The Tragic Death of sir Edmund Lacon

This legitimate title from a 1911 newspaper could grace the front cover of Dr. Duncan’s first mystery novel. Sir Lacon met his end in the first fatal automobile accident ever reported in the Okanagan. On September 28, 1911, on Mission Road, an overturned car was discovered with seemingly no body nearby. The article detailing the resulting series of events is written like a proper detective story, littered with phrases such as “last seen here about 6:30” and “thought he heard something like a groan.”

Dr. Duncan appeared in both the action-packed inciting incident and the ensuing inquest. At the initial discovery of the toppled automobile, he was fetched from the drug store and materialized with (of all the quintessential ghost story props) a lantern to light the way. It was he who found the injured Sir Lacon by the roadside and witnessed the man’s death as he carried him to the car. During the inquest, Dr. Duncan’s hard-hitting evidence was reportedly the touchstone of truth that overrode other accounts. Fittingly enough, the conclusion to the article photocopy is obscured by a mystifying dark stain.


The CASE of the miserable milk

Dr. Duncan next crops up in a gripping local storyline centering on milk: specifically, its insufficient quality and abundance. In November of 1911, the Marvelous MD published a report analyzing the ingredients in milk from various suppliers. By revealing less-than-ideal percentages of butter fat and water, he proved instrumental in the creation of a by-law ensuring quality milk for every Vernon household. Some subpar suppliers were consequently cut off, but even after complaints were voiced about declining delivery rates, one Board of Health representative said he would rather never taste another drop “than drink the stuff they had before the by-law was passed.” Dr. Duncan’s analytical mind seemed just as valiant to citizens as his court room wits.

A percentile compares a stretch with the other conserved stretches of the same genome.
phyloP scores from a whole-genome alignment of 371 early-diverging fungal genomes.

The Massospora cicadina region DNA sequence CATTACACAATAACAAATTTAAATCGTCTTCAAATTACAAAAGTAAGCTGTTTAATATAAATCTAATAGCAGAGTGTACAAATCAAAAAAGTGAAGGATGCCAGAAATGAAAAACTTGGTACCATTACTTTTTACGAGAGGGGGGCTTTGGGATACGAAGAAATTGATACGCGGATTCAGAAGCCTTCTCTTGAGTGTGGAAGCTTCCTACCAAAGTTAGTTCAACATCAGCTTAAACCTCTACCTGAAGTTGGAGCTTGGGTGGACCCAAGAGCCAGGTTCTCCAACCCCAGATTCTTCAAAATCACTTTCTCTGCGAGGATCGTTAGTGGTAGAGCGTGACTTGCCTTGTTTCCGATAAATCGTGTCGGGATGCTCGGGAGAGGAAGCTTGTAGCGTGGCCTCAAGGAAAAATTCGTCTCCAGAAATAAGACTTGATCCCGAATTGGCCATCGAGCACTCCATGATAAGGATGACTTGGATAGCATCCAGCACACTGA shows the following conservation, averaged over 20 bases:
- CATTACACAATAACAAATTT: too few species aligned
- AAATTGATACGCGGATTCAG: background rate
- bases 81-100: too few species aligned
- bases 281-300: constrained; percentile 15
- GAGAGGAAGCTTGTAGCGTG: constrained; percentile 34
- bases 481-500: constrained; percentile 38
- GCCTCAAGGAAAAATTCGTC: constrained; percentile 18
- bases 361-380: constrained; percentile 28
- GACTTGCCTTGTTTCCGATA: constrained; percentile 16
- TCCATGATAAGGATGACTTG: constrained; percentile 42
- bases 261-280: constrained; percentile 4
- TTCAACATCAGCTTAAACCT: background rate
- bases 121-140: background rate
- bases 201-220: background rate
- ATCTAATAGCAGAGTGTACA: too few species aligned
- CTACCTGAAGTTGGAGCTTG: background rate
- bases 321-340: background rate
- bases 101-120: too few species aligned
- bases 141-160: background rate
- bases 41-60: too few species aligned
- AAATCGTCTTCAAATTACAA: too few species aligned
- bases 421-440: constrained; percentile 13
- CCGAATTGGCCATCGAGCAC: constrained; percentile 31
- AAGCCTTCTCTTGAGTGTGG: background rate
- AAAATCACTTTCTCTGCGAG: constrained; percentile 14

Vernon held a certain appreciation for its understated hero. The sentiment is evident through other subplots, such as public debates for his pay rise and motions to send him to the prodigious Canadian Public Health Congress. Even when Dr. Duncan relocated to Vancouver, the papers sent him off with enough good cheer to constitute a happy ending.


To explore more of Vernon’s history, check out our other blog posts!

Rebeka Beganova, Collections Intern



For the months of June and July, we are thrilled to present a series of blog posts by Collections Intern Rebeka Beganova. Rebeka (she/her) is a post-secondary student with a passion for research, literature, and history. Having completed an Associate of Arts Degree at Okanagan College, she is glad to be joining the MAV team during her last summer in Vernon before heading off to UBC Vancouver. There is no better way to say goodbye to her hometown than to explore its local history!

A black-and-white image of a man with a beard and wearing a hat looking down at a piece of wood in his hands.
Allan Brooks photographed ca. 1925